Ironically, I did not think of the idea for this post in the shower. Instead, it happened during a conversation I had a few weeks ago. I was talking with a woman, and near the end of the conversation, I mentioned how I process and think through things really well in the shower. She mentioned that she was the same way, and I think we were both delighted to hear that we weren’t alone in that. And, more than that, I’d wager that it’s actually a pretty common—and, let’s be honest, it’s a pretty delightful—experience. And I think there are some valid psychological reasons for why. Here goes.
This Mental Floss article, along with others, does a great job of describing a few key factors of showering’s potent effect on stimulating good thinking: mindlessness and relaxation. A shower is a very easy, automatic task; it doesn’t require much mental effort. This kind of mindlessness allows your brain to wander, to let loose; this enables it to more easily make connections between ideas and bits of knowledge stored in it without trying to direct the topic or flow of your thoughts—which means more potential for “Eureka!” moments. Relaxation arguably helps facilitate this kind of mindless, fluid thinking; but relaxation, particularly when it comes from something pleasurable (like a shower), has unique effects, even at the level of neurotransmitters.
Dopamine is the neurotransmitter most closely associated with experiencing pleasure, so, if you enjoy your wonderfully warm shower, you can expect some dopamine to be released. But dopamine is also associated with what psychologists call executive function. Executive functions include processes like inhibiting distracting information to help you stay focused on a particular task, keeping track of the rules necessary for accomplishing that task, monitoring you progress on the task, and more. Basically, executive functions are what enable us to accomplish tasks and achieve goals. The central executive (the anthropomorphic term for the part of our brain responsible for carrying out executive functions) loves to plan, organize, and be in control. In fact, it sometimes likes being in control too much, to the point that it might stifle your creative thoughts. When highly engaged, it can filter our nearly every idea that is not relevant to the task at hand, deeming it unimportant; thus, that brilliant “Eureka!” moment you almost had was shot down by a brain that realized that thought wasn’t helping you, for example, navigate traffic.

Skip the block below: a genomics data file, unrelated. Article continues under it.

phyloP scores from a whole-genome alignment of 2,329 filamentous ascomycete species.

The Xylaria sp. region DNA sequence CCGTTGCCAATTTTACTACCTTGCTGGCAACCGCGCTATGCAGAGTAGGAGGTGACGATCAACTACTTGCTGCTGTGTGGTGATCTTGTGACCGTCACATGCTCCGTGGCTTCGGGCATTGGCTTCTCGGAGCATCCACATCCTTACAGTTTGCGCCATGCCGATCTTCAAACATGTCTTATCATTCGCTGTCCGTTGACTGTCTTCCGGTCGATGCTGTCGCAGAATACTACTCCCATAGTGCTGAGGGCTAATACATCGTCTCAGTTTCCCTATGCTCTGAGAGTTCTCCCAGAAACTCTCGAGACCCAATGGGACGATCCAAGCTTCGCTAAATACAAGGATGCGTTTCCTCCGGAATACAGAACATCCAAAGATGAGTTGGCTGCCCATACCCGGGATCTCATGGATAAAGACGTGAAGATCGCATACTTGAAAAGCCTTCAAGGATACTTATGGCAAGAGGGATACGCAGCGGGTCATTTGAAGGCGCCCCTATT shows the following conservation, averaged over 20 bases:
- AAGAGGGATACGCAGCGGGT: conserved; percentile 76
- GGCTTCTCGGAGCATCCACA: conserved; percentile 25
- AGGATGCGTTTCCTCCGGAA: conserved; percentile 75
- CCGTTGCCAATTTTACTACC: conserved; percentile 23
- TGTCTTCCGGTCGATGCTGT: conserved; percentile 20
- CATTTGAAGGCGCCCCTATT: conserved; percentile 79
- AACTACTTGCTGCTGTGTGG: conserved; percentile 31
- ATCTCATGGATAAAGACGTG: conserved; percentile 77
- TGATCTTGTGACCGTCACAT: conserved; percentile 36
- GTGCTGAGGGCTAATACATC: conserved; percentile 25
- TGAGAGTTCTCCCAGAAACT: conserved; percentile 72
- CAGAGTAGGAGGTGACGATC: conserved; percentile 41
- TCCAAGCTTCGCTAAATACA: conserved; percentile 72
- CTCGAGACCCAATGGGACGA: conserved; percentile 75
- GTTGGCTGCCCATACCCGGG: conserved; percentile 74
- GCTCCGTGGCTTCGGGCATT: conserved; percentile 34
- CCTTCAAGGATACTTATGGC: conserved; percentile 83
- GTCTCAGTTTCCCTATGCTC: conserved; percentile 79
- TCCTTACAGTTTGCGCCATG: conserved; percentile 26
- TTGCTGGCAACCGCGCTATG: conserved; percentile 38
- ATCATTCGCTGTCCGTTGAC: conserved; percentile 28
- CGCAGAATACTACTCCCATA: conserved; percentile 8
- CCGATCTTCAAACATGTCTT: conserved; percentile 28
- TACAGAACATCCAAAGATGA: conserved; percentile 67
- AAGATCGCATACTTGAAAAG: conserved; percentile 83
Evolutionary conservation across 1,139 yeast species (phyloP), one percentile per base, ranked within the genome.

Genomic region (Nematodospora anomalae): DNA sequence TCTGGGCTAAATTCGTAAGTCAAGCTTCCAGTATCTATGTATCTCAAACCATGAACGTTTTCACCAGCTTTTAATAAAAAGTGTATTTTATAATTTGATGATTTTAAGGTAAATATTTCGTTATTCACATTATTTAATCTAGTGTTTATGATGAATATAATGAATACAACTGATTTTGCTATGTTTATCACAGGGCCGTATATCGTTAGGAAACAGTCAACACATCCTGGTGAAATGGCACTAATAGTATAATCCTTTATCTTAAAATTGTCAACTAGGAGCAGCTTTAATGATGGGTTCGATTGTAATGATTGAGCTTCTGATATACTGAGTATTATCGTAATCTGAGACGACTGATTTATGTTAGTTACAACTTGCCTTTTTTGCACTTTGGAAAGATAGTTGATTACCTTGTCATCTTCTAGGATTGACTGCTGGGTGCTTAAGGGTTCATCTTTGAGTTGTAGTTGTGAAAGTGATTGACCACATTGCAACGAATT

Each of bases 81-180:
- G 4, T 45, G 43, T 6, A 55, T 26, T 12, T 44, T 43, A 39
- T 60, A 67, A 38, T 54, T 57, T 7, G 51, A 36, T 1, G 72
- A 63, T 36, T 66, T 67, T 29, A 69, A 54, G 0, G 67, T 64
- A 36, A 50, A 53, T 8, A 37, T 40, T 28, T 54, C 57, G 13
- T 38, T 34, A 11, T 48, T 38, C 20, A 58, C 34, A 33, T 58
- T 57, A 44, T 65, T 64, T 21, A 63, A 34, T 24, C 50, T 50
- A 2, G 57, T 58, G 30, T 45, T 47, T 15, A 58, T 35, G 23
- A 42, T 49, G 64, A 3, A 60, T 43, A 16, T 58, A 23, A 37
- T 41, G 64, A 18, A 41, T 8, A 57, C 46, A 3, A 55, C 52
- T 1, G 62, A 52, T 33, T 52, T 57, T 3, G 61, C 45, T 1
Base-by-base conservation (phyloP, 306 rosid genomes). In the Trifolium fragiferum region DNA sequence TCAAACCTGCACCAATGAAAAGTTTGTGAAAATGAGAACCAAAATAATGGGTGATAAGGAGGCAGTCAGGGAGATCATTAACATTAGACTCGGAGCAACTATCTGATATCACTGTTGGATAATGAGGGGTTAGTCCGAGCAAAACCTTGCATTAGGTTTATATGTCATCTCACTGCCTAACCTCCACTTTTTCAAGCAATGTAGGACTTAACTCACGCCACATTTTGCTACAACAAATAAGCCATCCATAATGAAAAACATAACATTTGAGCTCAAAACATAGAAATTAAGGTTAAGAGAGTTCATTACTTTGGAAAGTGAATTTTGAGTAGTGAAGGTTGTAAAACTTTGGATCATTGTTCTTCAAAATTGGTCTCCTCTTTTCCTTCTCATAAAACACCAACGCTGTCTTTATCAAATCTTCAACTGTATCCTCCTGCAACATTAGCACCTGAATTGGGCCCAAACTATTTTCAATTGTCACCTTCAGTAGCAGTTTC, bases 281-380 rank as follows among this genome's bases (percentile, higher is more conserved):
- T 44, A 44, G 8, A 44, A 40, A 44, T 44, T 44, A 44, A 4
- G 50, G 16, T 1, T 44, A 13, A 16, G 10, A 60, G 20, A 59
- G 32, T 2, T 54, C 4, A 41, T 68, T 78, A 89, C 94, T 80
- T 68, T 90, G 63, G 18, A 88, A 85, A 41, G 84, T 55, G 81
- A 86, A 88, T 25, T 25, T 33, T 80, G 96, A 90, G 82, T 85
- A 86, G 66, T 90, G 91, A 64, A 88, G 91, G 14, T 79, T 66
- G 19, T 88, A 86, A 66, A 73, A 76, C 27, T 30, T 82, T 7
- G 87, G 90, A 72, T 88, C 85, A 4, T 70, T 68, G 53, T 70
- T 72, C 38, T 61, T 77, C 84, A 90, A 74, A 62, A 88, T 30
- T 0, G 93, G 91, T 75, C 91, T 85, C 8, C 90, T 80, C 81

Dopamine kind of shakes up the central executive, having a complex relationship with executive functioning, as reviewed here: too little or too much dopamine and executive functioning is impaired. So, if enough dopamine is released, it might start quieting that nay-saying voice of the central executive, paving way for those creative thoughts.
However, we also need executive functioning when it comes to creativity. We don’t want to shut out new ideas, but we do want to make sure those ideas are relevant and effective. A light touch of the central executive can give just enough of such guidance. It has been shown that performance on a creativity task is associated with activity in the dorsolateral prefrontal cortex (dlPFC), the area where the central executive is considered to be housed. (Or should I say officed? Get it? Because executive work in offices… Haha. Lame, I know, but I don’t apologize for puns.) It seems that the rationale and guidance that the dlPFC is able to bring to the problem helps ensure that the ideas generated are relevant to solving said problem.
Relatedly, this TED talk (particularly between 7 and 8 minutes, though the whole video is worth a watch; it’s one of my favorites) mentions the role of the prefrontal cortex (PFC) in musical improvisation. While reduced activity of the dlPFC was observed during improvised jazz solos, activity increased in the nearby medial PFC, an area which is also affected by dopamine. So, it just may be that the physiology of shower time is similar: decreased activity of the dlPFC (the central executive) and increased activity of medial PFC (the central artist—can I unwarrantedly coin that term? I don’t know enough about all that it does, but it seems to be involved in creativity, so it’s at least somewhat artistic, if not the central artist).